Last-minute coal compromise in climate deal disappoints many at COP26 | CBC News


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Almost 200 nations at the COP26 climate conference in Glasgow accepted a contentious climate compromise Saturday aimed at keeping alive a key target to limit global warming, but it contained a last-minute change that some officials called a watering down of crucial language about coal.

Several countries, including small island states, said they were deeply disappointed by the change to “phase down,” rather than “phase out” coal power, the single biggest source of greenhouse gas emissions.

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“Our fragile planet is hanging by a thread,” United Nations Secretary-General Antonio Guterres said in a statement. “We are still knocking on the door of climate catastrophe.”

Nation after nation had complained earlier on the final day of two weeks of talks at the UN climate change conference about how the deal isn’t enough, but they said it was better than nothing and provides incremental progress, if not success.

Delegates mingle during the UN climate conference in Glasgow on Saturday. Though nation after nation complained Saturday that the climate deal reached isn’t enough, they said it was better than nothing and provides incremental progress, if not success. (Yves Herman/Reuters)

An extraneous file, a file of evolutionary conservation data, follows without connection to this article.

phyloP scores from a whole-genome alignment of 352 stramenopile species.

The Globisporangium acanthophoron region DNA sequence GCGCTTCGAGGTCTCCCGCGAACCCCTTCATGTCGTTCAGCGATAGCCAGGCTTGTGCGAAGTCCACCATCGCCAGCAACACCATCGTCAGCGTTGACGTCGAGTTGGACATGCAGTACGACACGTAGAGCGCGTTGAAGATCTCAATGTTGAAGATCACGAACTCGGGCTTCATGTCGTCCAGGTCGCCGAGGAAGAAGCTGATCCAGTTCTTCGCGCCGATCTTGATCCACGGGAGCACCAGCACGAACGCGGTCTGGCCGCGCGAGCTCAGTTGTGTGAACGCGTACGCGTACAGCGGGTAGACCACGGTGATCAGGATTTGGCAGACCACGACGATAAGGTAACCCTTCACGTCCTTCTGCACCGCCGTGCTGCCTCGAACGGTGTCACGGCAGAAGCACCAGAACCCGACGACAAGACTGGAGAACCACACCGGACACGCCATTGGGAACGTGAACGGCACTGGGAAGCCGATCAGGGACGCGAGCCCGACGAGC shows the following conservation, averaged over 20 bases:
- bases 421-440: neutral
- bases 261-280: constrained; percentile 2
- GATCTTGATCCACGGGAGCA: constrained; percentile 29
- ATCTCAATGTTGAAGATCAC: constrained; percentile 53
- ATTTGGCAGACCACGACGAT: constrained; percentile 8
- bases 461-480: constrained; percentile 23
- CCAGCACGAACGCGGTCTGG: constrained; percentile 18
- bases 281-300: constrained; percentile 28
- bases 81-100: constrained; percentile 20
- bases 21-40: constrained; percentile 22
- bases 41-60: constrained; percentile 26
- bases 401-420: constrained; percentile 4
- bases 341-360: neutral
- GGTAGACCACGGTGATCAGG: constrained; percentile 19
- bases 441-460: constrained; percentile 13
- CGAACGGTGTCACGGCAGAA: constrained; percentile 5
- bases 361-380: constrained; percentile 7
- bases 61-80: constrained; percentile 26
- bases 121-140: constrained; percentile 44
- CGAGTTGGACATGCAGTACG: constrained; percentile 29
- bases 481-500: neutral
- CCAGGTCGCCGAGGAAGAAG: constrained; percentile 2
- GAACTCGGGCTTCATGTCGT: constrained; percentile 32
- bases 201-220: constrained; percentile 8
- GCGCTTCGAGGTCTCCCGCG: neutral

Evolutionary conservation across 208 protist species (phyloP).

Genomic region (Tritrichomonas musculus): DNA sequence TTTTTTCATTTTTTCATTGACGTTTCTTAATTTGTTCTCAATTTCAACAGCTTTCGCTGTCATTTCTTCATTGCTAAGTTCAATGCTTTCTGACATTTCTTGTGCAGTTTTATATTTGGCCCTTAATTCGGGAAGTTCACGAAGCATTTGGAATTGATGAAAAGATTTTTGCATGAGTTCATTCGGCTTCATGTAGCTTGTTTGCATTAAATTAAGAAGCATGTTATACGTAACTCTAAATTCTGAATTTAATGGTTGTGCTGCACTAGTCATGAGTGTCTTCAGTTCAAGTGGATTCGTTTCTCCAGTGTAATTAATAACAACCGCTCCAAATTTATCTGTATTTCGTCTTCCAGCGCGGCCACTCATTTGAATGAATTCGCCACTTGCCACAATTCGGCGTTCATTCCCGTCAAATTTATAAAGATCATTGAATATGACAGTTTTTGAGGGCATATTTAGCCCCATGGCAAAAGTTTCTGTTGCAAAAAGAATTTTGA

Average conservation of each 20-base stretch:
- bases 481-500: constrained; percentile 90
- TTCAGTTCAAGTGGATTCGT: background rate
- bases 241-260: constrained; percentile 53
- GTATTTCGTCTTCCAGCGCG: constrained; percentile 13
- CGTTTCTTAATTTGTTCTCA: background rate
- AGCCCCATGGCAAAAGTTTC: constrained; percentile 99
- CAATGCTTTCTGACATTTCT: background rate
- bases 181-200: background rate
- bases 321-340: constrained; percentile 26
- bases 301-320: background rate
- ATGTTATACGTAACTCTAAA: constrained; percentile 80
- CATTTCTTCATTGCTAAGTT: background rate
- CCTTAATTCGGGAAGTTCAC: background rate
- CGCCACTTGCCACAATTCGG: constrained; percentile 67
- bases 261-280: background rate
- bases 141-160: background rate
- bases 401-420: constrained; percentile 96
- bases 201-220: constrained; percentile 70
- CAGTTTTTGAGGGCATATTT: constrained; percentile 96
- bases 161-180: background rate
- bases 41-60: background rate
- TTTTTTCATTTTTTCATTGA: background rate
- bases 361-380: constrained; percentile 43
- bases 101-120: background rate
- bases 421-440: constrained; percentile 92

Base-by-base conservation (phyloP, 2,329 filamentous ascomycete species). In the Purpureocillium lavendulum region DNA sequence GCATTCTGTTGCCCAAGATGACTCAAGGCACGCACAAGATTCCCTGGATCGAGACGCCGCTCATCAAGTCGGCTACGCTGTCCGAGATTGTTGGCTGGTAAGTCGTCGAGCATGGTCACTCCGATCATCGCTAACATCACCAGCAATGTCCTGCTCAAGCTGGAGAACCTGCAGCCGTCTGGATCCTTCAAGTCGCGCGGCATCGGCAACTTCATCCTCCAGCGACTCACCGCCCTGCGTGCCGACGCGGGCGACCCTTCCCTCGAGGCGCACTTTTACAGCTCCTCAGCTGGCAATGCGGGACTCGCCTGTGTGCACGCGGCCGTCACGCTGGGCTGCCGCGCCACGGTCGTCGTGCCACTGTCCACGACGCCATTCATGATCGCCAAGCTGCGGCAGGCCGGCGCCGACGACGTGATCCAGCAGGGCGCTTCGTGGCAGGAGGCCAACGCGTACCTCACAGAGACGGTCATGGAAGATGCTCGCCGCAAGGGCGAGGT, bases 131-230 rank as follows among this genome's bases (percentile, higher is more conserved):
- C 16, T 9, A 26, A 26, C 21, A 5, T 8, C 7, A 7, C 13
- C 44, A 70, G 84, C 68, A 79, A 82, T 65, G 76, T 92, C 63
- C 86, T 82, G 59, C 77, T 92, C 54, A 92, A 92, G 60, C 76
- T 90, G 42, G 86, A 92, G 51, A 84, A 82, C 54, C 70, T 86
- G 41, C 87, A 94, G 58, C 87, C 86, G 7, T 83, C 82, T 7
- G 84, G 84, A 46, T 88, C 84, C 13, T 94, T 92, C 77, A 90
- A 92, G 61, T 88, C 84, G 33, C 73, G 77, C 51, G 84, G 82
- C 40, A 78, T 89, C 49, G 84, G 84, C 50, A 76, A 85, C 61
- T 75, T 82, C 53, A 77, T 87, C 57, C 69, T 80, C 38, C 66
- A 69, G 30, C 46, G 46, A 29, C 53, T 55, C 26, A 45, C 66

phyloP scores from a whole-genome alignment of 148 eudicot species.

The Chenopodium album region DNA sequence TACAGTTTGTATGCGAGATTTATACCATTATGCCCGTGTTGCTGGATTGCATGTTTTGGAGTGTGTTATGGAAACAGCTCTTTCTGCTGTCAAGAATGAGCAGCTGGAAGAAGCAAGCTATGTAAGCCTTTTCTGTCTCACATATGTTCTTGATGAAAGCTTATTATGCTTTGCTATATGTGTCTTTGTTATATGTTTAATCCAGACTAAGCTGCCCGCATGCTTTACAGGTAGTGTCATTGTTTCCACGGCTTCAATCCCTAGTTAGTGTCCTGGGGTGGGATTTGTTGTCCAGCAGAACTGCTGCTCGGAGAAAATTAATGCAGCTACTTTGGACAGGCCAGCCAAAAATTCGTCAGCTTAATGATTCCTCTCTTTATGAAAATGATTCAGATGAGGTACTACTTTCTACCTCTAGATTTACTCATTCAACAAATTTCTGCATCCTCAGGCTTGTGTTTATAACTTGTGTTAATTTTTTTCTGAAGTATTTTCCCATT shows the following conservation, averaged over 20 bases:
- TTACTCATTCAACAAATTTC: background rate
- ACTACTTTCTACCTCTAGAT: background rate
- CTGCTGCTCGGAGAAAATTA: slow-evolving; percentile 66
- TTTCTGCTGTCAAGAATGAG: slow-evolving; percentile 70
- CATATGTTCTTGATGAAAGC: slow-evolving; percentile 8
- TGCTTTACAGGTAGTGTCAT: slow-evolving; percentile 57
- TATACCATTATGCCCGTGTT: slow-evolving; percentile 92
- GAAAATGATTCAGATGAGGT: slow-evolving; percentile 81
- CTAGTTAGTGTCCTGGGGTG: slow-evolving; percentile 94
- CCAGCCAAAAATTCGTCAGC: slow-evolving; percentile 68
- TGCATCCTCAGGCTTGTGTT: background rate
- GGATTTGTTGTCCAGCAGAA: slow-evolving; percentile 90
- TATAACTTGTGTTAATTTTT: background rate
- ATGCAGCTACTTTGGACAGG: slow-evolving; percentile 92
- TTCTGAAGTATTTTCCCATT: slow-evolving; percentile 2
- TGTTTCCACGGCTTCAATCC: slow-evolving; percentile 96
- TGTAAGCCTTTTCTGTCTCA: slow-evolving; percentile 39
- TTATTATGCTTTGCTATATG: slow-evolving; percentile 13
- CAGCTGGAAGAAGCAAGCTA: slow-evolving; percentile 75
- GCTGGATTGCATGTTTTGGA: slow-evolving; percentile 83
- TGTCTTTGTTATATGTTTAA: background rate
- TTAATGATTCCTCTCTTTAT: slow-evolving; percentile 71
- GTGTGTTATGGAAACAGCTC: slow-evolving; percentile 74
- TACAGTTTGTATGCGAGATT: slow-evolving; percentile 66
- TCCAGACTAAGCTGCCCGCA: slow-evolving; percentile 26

In the end, the summit broke ground by singling out coal, however weakly, by setting the rules for international trading of carbon credits, and by telling big polluters to return next year with improved pledges for cutting emissions.

But domestic priorities both political and economic again kept nations from committing to the fast, big cuts that scientists say are needed to keep warming below dangerous levels that would produce extreme weather and rising seas capable of erasing some island nations.

India pushed for coal changes

Ahead of the conference, the United Nations had set three criteria for success, and none of them were achieved. The UN’s criteria included pledges to cut carbon dioxide emissions in half by 2030, $100 billion US in financial aid from rich nations to poor, and ensuring that half of that money went to helping the developing world adapt to the worst effects of climate change.

Negotiators from Switzerland and Mexico called the coal language change against the rules because it came so late. However, they said they had no choice but to hold their noses and go along with it.

“We did not achieve these goals at this conference,” Guterres said. “But we have some building blocks for progress.”